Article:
JOHN C. WALKS THE WALK
by Kevin Bowen
published December 31, 2007
now playing nationwide
Do people appreciate what we have in John C. Reilly?
He sings. He dances. He does P.T. Anderson-level auteur drama. He makes do in Will Ferrell comedies. He’s a performer of the
utmost variety and effectiveness. And he makes it look easy. Or at least enjoyable.
What he hasn’t done a lot of lately is star, as he thankfully does so in the consistently funny send-up Walk Hard: The Dewey Cox Story. The Judd Apatow-penned farce lampoons roughly every single thing you can
think to lampoon in Walk the Line and other trendy musical biopics. So complete is its sarcastic targeting that it even makes fun of the
eccentric, recently released Bob Dylan biopic I’m Not There. This may be the first spoof to mock
another movie that was in the chute at the same time. It isn’t satisfied with available toes.
It seeks out new ones to step on.
Frankly, it’s a movie that I’ve been waiting for – one that hits the high note and shatters the glass between musical biopics and
their deserved mockery. Every time a worked-up Dewey rips a sink from the wall – something of
an Olympic sport in this one – it feels like a moment of cinematic liberation.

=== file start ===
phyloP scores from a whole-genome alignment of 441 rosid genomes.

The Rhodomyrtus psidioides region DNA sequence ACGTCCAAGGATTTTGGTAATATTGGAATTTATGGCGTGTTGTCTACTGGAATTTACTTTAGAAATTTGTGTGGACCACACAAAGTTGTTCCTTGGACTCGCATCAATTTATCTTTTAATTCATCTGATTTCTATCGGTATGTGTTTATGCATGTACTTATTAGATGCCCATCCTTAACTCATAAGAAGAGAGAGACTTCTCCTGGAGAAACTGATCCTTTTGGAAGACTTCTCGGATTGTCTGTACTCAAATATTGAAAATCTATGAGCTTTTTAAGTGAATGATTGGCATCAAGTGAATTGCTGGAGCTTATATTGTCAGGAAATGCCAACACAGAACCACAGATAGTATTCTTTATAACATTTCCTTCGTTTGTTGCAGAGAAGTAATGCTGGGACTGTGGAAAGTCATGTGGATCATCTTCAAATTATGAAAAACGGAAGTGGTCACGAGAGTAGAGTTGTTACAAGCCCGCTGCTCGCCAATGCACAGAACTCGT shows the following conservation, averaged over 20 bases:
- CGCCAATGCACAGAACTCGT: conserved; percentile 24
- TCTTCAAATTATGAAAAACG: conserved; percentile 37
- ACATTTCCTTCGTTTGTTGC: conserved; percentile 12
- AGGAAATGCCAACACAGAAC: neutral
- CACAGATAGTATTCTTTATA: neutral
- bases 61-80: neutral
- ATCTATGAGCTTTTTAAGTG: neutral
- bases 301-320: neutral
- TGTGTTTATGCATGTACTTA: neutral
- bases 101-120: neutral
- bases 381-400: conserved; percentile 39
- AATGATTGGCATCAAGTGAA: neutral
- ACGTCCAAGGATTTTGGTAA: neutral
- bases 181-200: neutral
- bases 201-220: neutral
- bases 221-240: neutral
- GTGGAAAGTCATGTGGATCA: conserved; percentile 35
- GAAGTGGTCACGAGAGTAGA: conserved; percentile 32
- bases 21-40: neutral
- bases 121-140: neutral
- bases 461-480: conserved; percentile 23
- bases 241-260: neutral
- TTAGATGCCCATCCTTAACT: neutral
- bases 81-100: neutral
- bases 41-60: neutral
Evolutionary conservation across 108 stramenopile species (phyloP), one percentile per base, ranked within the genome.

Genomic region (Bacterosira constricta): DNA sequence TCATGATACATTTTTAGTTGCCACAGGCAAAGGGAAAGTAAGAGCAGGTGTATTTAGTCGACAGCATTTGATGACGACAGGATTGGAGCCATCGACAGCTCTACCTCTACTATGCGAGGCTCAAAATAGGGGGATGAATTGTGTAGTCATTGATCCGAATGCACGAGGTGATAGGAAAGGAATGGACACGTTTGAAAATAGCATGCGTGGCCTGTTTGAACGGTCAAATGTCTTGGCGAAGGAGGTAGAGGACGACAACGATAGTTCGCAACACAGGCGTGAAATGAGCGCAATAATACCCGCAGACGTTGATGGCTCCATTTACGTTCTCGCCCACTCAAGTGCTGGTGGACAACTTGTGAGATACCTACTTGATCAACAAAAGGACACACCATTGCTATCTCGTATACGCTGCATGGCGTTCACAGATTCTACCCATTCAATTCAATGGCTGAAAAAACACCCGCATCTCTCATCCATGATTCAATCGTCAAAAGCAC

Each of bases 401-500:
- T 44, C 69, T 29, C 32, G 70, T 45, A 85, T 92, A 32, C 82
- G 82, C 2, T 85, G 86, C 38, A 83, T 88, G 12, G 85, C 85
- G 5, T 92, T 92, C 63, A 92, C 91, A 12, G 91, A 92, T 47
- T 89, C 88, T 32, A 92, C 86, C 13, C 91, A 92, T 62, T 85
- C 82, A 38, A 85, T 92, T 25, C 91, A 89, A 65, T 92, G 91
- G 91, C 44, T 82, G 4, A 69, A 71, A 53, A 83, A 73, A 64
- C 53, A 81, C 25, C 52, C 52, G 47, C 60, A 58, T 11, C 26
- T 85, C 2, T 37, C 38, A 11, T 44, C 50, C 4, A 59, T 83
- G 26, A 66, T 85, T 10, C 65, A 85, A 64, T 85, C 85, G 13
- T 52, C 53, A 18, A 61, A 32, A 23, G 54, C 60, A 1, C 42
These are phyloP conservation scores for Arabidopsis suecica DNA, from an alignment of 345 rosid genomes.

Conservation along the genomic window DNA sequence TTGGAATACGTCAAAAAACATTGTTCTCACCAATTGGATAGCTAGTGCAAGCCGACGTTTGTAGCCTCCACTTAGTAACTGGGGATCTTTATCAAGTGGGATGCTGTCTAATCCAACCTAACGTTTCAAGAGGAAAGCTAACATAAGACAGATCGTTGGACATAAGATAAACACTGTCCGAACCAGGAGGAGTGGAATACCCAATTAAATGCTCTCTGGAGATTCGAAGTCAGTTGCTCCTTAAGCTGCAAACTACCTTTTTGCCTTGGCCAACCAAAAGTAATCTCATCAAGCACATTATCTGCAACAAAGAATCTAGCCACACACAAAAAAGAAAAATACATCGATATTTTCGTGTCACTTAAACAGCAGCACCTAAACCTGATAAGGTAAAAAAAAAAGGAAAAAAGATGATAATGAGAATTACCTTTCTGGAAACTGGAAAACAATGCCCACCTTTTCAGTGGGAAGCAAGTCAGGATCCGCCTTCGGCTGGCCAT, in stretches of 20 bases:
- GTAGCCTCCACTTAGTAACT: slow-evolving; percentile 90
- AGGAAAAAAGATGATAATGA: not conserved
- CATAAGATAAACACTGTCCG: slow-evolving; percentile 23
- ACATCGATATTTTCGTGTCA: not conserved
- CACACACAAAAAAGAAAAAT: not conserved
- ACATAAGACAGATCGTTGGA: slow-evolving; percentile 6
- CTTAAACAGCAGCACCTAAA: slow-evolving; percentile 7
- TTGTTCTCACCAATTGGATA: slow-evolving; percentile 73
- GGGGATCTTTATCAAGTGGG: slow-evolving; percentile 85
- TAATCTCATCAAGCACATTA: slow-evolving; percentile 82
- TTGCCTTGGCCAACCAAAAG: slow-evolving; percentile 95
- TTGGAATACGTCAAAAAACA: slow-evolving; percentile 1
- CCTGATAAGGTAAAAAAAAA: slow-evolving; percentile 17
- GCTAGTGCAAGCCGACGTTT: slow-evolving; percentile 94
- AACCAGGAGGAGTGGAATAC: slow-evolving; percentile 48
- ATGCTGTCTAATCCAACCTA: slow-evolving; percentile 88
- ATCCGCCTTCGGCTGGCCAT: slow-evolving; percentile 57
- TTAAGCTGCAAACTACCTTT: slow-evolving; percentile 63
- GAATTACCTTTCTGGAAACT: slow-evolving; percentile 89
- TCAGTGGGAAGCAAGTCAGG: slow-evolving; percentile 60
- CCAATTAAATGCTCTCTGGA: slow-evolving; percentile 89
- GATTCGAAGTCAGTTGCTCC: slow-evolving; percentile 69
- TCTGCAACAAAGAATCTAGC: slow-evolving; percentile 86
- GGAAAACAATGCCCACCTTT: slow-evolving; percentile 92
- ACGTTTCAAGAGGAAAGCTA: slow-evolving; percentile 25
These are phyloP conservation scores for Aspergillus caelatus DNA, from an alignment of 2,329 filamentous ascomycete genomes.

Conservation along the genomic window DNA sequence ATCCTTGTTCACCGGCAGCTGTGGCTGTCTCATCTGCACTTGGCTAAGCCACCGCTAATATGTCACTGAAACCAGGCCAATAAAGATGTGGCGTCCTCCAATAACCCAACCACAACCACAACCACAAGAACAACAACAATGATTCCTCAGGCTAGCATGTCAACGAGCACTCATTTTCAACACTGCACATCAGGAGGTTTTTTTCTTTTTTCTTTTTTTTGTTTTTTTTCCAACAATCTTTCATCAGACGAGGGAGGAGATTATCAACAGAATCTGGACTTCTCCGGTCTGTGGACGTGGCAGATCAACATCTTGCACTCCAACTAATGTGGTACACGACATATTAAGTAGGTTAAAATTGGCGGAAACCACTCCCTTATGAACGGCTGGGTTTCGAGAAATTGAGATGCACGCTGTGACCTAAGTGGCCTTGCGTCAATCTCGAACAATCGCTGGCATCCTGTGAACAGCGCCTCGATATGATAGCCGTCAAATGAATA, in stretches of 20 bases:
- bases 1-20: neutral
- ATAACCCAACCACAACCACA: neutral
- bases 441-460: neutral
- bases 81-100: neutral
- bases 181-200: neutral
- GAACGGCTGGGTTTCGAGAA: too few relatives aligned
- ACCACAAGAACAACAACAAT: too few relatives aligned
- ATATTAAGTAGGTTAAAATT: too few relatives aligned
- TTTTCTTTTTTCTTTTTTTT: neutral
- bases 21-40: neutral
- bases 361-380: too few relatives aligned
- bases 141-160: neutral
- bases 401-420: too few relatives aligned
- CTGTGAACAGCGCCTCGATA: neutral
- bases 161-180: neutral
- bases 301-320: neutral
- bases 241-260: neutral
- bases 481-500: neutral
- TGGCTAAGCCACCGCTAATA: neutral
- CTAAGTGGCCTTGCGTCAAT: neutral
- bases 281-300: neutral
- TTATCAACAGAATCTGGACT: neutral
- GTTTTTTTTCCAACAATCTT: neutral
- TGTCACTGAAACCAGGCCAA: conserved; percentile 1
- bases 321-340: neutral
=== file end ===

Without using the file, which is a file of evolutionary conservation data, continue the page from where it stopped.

We start with Dewey as a young
Alabama boy who accidentally kills his brother in a bizarre barnyard machete accident. Run out of
his small town for playing the devil’s music, Cox plays small clubs until his big break. Once he’s discovered, he lands a hit with the Cash-like
title song. From there, Dewey’s life runs humorously through the predictable ups and downs of drugs, multiple wives, roughly 300 children, and
the cruel life of being an aging star.
The story is accompanied by a fleet of creative songs that, while very funny at times, are just dang hummable. The energetic title
song is matched by the double-entendre-laced “Let’s Duet.” There are few, if any, voracious
laughs in Walk Hard (unless you’re unusually into machete humor). But the pretty funny stuff has
a nice beat and you can really dance to it.
So will this role be enough to break out Reilly
from well-known, pug-faced supporting actor? I don’t know. But he leaps into the fray with gusto, tempo, and era-sensitive hair. Given his
steady work in big films over the years, there are few supporting actors whom I would rather give their time in the spotlight.
kevinbowen @ stageandcinema.com